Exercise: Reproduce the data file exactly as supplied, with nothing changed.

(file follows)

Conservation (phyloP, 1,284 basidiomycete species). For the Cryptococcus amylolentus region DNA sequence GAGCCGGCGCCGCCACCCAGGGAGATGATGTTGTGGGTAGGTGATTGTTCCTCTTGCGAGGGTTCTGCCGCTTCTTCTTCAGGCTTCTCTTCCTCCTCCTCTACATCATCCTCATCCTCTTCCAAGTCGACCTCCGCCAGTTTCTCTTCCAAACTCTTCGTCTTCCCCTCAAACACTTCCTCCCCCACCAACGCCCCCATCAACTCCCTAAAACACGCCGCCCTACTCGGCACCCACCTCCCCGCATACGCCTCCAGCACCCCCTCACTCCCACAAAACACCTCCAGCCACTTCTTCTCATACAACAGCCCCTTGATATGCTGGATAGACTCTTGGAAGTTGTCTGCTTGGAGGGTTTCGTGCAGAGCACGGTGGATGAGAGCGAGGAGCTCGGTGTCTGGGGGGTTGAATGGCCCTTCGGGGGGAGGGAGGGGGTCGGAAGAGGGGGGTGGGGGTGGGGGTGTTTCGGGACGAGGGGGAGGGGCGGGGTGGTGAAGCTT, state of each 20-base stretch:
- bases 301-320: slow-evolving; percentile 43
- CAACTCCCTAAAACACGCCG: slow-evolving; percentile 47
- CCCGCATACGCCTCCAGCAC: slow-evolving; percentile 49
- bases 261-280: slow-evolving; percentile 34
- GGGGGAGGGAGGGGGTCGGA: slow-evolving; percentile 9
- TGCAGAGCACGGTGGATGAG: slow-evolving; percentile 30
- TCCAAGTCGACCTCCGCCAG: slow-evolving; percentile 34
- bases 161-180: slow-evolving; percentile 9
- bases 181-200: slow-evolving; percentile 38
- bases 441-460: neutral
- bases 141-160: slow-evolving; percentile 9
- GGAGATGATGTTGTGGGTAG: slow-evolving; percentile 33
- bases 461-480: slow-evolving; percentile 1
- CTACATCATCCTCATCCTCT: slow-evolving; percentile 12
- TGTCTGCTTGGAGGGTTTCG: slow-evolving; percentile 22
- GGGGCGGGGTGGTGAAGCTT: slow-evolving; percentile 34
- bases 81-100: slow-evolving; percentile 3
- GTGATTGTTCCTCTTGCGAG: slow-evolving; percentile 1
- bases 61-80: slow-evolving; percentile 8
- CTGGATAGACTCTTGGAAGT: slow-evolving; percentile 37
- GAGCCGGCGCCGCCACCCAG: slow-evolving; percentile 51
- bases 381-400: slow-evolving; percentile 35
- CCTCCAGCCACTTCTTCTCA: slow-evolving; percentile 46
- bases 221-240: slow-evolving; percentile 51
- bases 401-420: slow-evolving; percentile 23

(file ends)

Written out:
Conservation (phyloP, 1,284 basidiomycete species). For the Cryptococcus amylolentus region DNA sequence GAGCCGGCGCCGCCACCCAGGGAGATGATGTTGTGGGTAGGTGATTGTTCCTCTTGCGAGGGTTCTGCCGCTTCTTCTTCAGGCTTCTCTTCCTCCTCCTCTACATCATCCTCATCCTCTTCCAAGTCGACCTCCGCCAGTTTCTCTTCCAAACTCTTCGTCTTCCCCTCAAACACTTCCTCCCCCACCAACGCCCCCATCAACTCCCTAAAACACGCCGCCCTACTCGGCACCCACCTCCCCGCATACGCCTCCAGCACCCCCTCACTCCCACAAAACACCTCCAGCCACTTCTTCTCATACAACAGCCCCTTGATATGCTGGATAGACTCTTGGAAGTTGTCTGCTTGGAGGGTTTCGTGCAGAGCACGGTGGATGAGAGCGAGGAGCTCGGTGTCTGGGGGGTTGAATGGCCCTTCGGGGGGAGGGAGGGGGTCGGAAGAGGGGGGTGGGGGTGGGGGTGTTTCGGGACGAGGGGGAGGGGCGGGGTGGTGAAGCTT, state of each 20-base stretch:
- bases 301-320: slow-evolving; percentile 43
- CAACTCCCTAAAACACGCCG: slow-evolving; percentile 47
- CCCGCATACGCCTCCAGCAC: slow-evolving; percentile 49
- bases 261-280: slow-evolving; percentile 34
- GGGGGAGGGAGGGGGTCGGA: slow-evolving; percentile 9
- TGCAGAGCACGGTGGATGAG: slow-evolving; percentile 30
- TCCAAGTCGACCTCCGCCAG: slow-evolving; percentile 34
- bases 161-180: slow-evolving; percentile 9
- bases 181-200: slow-evolving; percentile 38
- bases 441-460: neutral
- bases 141-160: slow-evolving; percentile 9
- GGAGATGATGTTGTGGGTAG: slow-evolving; percentile 33
- bases 461-480: slow-evolving; percentile 1
- CTACATCATCCTCATCCTCT: slow-evolving; percentile 12
- TGTCTGCTTGGAGGGTTTCG: slow-evolving; percentile 22
- GGGGCGGGGTGGTGAAGCTT: slow-evolving; percentile 34
- bases 81-100: slow-evolving; percentile 3
- GTGATTGTTCCTCTTGCGAG: slow-evolving; percentile 1
- bases 61-80: slow-evolving; percentile 8
- CTGGATAGACTCTTGGAAGT: slow-evolving; percentile 37
- GAGCCGGCGCCGCCACCCAG: slow-evolving; percentile 51
- bases 381-400: slow-evolving; percentile 35
- CCTCCAGCCACTTCTTCTCA: slow-evolving; percentile 46
- bases 221-240: slow-evolving; percentile 51
- bases 401-420: slow-evolving; percentile 23